It was almost two years ago when The Food Channel called out Craft Beers as a growing trend. We even reported that hundreds of craft breweries would open across the nation.
Our forecast was accurate, and we continue to watch the trend bubble up, so to speak.
But even in the midst of the trend, there is one brewing company that is catching notice for its innovation and distinct flavor pairings. Goose Island, called “Chicago’s Craft Beer,” actually opened a brew pub in 1988, and has built on that to a distribution that now extends across 36 states . . . and they aren’t done yet.
Adam Lilly, Brand Director for Goose Island, sat down long enough to fill us in on the growing company. He agrees that they are definitely riding the craft beer trend, saying, “The trends are continuing to push boundaries with ingredients and processes.”
For Goose Island, that means everything from barrel aging their beer to working with chefs to come up with distinct beers that pair well with certain foods.
Start with the barrel aging. For those who don’t know, in the beer world most beer goes into a stainless steel fermenter for 14 days. Lilly says that their beer, however, is aged in barrels for anything from eight to twelve months.
Then there are the pairings. Lilly says, “As a brewery, we are leading the craft in pairing beer and food.” They actually brew beers to complement the flavors of food, taking into consideration the way people progress through a meal, from appetizer to dessert, and coming up with recommendations for the various foods.
Lilly says the Sofie, for example, will “complement the light, fresh flavors at the start of a meal, like salad or ceviche.” It has a hint of orange peel, and is aged in wine barrels—and will, he says, “warm up the palate.”
The Matilda is brewed specifically for white meats, and its caramel malt goes well with something savory and slightly salty. For roasted meats, Lilly recommends the Pepe, brewed with dark roasted malt and black pepper—great with mushrooms, grilled steaks and stews.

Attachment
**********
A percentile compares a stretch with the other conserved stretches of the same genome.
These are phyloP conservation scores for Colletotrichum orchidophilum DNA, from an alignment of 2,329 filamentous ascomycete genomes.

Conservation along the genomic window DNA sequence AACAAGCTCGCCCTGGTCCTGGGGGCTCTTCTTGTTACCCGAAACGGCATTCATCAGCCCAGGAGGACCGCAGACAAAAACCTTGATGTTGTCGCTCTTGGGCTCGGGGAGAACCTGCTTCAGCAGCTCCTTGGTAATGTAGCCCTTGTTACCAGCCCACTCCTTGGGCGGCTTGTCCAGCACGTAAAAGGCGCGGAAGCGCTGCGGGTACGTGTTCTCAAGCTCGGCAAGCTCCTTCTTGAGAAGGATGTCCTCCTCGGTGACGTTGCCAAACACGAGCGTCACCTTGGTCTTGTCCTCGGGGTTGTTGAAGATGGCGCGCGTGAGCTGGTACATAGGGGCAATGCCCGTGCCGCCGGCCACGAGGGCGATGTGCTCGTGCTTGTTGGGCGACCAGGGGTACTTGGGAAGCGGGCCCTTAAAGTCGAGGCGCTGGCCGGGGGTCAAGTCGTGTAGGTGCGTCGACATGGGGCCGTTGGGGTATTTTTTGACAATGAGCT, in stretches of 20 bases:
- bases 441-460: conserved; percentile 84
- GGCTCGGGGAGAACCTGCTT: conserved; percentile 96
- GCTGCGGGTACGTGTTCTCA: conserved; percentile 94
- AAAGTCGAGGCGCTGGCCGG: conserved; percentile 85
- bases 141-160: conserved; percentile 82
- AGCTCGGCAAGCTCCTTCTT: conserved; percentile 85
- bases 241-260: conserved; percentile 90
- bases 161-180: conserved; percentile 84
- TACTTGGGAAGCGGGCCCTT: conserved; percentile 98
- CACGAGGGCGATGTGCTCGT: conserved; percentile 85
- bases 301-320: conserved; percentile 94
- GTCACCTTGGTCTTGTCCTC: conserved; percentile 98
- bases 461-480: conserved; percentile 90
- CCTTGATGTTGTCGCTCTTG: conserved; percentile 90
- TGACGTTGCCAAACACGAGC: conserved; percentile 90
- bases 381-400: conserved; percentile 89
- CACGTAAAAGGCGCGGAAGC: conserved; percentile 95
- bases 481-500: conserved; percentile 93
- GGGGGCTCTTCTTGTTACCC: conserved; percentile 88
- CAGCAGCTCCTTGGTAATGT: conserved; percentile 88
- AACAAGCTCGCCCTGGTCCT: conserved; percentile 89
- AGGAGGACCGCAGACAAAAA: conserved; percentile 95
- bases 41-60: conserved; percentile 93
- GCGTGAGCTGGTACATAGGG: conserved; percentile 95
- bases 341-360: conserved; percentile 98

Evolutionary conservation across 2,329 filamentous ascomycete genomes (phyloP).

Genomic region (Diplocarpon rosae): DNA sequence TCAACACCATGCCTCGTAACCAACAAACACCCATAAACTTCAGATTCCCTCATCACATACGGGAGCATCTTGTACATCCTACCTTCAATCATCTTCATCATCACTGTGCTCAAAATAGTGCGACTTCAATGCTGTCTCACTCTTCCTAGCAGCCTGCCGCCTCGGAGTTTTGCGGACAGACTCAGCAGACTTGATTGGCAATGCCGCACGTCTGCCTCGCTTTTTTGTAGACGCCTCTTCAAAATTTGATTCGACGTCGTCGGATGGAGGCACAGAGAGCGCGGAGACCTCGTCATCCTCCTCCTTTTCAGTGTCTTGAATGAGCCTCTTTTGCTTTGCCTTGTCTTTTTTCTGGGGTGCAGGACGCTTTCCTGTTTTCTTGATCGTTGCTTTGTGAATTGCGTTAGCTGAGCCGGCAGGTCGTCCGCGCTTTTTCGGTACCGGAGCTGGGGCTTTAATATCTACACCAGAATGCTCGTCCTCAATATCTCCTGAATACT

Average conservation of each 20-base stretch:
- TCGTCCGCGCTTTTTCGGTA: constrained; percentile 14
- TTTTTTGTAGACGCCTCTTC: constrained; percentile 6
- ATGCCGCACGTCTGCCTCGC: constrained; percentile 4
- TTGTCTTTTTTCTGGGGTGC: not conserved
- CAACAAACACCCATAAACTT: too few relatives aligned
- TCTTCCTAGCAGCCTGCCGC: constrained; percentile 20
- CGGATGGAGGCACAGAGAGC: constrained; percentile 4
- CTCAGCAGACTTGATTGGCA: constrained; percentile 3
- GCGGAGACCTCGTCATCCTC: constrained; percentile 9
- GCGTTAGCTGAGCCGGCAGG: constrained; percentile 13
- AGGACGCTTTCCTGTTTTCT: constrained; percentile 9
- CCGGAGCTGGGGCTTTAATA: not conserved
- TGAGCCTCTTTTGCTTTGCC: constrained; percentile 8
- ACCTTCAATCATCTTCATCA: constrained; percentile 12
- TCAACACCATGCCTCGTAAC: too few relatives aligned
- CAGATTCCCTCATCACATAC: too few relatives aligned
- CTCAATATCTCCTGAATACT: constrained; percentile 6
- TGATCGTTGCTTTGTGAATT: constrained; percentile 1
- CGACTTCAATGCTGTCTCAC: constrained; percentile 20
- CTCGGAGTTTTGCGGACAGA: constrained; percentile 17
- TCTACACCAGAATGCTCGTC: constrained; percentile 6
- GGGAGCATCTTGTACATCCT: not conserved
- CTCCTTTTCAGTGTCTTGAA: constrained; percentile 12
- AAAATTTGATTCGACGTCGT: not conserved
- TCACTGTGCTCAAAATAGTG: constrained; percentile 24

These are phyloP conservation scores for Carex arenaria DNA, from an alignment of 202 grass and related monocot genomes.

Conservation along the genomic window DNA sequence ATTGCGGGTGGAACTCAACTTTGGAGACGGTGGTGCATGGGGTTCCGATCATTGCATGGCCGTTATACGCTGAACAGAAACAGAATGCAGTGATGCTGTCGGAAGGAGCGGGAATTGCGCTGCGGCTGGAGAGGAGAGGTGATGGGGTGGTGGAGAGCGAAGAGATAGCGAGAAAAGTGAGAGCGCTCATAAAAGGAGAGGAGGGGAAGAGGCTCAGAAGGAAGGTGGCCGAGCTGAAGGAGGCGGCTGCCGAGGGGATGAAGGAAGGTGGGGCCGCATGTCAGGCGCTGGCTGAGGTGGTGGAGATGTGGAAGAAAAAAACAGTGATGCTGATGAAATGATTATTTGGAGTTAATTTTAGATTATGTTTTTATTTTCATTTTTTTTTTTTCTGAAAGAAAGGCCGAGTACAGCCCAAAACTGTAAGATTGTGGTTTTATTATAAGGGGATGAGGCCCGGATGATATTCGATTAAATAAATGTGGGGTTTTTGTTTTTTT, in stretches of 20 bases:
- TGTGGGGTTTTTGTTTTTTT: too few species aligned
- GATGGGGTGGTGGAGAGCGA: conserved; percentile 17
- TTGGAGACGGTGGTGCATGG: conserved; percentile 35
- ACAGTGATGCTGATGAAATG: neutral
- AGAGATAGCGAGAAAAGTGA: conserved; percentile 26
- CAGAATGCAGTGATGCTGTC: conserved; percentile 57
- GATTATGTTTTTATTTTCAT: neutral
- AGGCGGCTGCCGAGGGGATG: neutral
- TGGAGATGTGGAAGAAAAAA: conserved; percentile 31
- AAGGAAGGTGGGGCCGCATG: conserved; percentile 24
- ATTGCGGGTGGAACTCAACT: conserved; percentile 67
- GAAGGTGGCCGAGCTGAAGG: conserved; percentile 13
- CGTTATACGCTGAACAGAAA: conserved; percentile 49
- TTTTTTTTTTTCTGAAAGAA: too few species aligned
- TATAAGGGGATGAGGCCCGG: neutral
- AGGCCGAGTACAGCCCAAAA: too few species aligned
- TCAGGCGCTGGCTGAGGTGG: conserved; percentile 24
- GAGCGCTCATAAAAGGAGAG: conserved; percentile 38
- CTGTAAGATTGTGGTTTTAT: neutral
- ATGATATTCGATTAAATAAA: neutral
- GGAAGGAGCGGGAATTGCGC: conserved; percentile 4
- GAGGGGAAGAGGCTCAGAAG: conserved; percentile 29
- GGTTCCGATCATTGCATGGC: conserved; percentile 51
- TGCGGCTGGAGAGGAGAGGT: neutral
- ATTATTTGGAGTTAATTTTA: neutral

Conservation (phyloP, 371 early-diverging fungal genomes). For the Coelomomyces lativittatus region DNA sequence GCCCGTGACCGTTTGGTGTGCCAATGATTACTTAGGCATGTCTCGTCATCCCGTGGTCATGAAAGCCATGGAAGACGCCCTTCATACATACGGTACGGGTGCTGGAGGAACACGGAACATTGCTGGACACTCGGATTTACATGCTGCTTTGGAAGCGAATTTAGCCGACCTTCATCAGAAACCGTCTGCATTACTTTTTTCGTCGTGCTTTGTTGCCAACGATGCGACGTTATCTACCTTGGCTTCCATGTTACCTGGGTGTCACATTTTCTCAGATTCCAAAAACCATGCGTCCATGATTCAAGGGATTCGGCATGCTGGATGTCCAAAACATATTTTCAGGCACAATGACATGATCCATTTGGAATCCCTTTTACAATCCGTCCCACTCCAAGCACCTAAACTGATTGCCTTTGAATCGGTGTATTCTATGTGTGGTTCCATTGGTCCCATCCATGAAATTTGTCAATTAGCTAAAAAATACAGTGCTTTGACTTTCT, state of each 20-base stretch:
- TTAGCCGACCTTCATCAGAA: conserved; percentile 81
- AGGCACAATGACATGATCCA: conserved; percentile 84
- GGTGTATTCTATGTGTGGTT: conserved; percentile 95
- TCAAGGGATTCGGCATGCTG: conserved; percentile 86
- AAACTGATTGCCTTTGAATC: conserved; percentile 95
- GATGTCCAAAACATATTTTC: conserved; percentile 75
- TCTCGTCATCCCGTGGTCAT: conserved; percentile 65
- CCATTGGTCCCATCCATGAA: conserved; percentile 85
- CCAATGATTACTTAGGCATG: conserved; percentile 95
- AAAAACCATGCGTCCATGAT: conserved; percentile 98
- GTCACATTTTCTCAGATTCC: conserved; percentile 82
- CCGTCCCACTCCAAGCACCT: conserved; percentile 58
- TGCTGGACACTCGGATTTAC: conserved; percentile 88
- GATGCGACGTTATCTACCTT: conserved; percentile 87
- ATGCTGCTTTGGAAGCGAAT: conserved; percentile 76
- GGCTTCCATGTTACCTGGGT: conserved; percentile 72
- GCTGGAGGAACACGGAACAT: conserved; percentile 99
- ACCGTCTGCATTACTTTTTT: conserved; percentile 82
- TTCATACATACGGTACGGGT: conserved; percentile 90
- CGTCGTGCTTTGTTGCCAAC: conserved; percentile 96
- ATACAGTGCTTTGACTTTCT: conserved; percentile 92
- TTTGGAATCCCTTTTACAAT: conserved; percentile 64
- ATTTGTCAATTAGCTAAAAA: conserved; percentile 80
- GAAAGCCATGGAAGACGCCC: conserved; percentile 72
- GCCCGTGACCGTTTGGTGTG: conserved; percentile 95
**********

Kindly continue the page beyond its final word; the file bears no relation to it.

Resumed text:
At the end of the meal, he suggests something like a Pere Jacque, a sweeter flavor with “lots of malt and a fruity flavor—a great complement for something sweet, and a good contrast to dark chocolate or a salty fruit or cheese plate.”
Sound like a lot to learn?
Lilly says that education is part of the whole process—and fascination—with craft beer. “We do an enormous amount of education and training, host a lot of beer dinners, and do lots of samplings,” he explains.
From the aging to the education, everything Goose Island does comes down to what Lilly calls, “the passion of our employees for food and beer.” That passion is what led them to explore actual pairings, in the style of wine pairings, which is new territory for beer.
“It was a way to differentiate our story out there,” he explains. “We are now customizing our beers with different chefs in a continuous collaboration series.” The first in that series is the Marisol, made in conjunction with Chef Rick Bayless, known for his Mexican-style restaurants in the Chicago area. “We brewed the Marisol specifically to complement Latin flavors,” says Lilly. “It’s refreshing and easy to drink.”
In other words, craft beer has found its place in the market, and Goose Island is continuing to innovate. “We are thrilled by people’s interest in making beer,” says Lilly. “The more people who are passionate about it, and who make beer a part of their lives, the better—we love that.”